California utility to pay $55 million for massive wildfires

SAN FRANCISCO (AP) — Pacific Gas & Electric has agreed to pay more than $55 million to avoid criminal charges over two major wildfires started by aging power lines in Northern California owned by the nation’s largest utility. , prosecutors said Monday.

PG&E does not admit wrongdoing in the two settlements reached with prosecutors for Dixie Fire from last year – one of the largest wildfires in California history – and the 2019 Kincade Fire in Sonoma County. The agreements speed up the payment of damages to the hundreds of people whose homes were destroyed.

PG&E will also subject itself to five years of oversight by an independent monitor similar to the oversight it faced during five years of criminal probation after being convicted of misconduct contributing to his natural gas explosion that killed eight people in 2010.

Pacific Gas & Electric has been blamed for more than 30 wildfires since 2017 that have wiped out more than 23,000 homes and businesses and killed more than 100 people. It had previously reached settlements with more than 25.5 billion wildfire casualties.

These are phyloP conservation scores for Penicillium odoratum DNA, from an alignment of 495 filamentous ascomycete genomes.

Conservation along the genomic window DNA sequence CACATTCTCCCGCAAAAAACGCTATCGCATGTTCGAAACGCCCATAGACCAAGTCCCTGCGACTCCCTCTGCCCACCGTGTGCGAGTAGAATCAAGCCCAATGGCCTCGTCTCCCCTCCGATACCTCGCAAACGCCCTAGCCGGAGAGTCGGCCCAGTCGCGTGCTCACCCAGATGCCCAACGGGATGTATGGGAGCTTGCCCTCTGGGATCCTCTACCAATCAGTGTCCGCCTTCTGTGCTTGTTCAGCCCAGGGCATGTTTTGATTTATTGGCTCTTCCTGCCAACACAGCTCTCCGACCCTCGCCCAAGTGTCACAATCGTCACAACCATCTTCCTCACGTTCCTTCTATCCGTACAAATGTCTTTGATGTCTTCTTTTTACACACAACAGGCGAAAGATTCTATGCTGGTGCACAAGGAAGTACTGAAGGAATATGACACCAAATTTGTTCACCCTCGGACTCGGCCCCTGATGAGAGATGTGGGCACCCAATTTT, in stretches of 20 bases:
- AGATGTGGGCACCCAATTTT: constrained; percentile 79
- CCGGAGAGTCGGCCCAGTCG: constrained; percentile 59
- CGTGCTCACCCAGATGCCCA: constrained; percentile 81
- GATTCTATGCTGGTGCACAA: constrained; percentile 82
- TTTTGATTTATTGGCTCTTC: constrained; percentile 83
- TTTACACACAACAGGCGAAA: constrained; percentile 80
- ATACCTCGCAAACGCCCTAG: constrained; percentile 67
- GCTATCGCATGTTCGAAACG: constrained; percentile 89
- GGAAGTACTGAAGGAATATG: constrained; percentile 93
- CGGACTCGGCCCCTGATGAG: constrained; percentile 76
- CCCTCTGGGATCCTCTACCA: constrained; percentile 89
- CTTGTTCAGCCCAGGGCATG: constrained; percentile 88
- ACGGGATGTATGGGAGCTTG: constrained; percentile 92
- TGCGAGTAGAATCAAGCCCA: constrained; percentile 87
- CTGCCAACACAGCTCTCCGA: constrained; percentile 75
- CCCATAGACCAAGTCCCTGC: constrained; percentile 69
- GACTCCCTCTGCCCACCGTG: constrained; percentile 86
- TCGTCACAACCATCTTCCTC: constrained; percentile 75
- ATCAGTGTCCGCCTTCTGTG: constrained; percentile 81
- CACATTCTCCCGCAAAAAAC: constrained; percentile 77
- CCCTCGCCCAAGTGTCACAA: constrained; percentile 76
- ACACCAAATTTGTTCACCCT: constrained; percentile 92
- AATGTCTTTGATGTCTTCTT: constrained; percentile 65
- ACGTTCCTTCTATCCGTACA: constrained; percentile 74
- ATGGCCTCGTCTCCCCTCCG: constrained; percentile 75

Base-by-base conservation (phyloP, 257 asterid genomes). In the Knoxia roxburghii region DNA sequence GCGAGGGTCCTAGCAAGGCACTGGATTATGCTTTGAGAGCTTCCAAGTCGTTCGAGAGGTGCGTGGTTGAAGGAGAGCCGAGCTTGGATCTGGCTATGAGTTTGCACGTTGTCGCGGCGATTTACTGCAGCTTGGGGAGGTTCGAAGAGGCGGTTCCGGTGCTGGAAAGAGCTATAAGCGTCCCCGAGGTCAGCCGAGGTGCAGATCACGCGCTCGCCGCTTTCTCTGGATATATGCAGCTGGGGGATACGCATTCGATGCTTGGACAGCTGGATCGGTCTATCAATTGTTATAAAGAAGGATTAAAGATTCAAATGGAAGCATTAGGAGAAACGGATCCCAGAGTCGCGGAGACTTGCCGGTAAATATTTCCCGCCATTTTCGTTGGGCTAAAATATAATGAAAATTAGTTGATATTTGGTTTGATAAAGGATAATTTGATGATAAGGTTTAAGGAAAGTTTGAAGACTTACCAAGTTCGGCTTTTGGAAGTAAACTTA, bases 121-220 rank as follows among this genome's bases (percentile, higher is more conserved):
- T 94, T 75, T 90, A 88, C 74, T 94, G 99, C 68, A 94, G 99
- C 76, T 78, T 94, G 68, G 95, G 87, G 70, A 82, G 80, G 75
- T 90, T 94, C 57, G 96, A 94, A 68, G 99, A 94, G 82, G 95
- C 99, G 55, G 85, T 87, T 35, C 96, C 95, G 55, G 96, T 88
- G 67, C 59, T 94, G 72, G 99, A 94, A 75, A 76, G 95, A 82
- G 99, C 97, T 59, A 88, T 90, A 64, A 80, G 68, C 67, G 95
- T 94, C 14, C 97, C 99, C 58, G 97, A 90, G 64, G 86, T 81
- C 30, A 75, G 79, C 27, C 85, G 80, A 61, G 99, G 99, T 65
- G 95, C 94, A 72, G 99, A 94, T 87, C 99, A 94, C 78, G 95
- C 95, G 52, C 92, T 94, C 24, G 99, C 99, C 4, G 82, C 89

The Dixie Fire has scorched nearly one million acres in Butte, Plumas, Lassen, Shasta and Tehama counties and destroyed more than 1,300 homes and other buildings. The blaze was caused by a tree that struck power distribution lines west of a dam in the Sierra Nevada, where the blaze began on July 13, 2021, according to investigators from the Department of Forestry and California Fire Protection.

The Dixie fire settlement was reached by district attorneys in Plumas, Lassen, Tehama, Shasta and Butte counties, who had not yet filed charges.

Sonoma County prosecutors filed 33 criminal charges last year accusing PG&E of inadvertently injuring six firefighters and endangering public health with smoke and ash from the 2019 Kincade Fire.

Fire officials said a PG&E transmission line started the blaze, which destroyed 374 buildings in wine country and caused nearly 100,000 people to flee as it burned over 120 square miles. It was the largest evacuation in county history, prosecutors said, including the entire towns of Healdsburg, Windsor and Geyserville.

The utility’s federal probation ended in late January, sparking concerns from the judge who had used his powers to oversee the utility to try to force management to reduce the fire risks posed by its crumbling power lines . As PG&E emerged from probation, U.S. District Judge William Alsup warned that PG&E remained an “ongoing threat to California” and urged state prosecutors to try to rein in the company.

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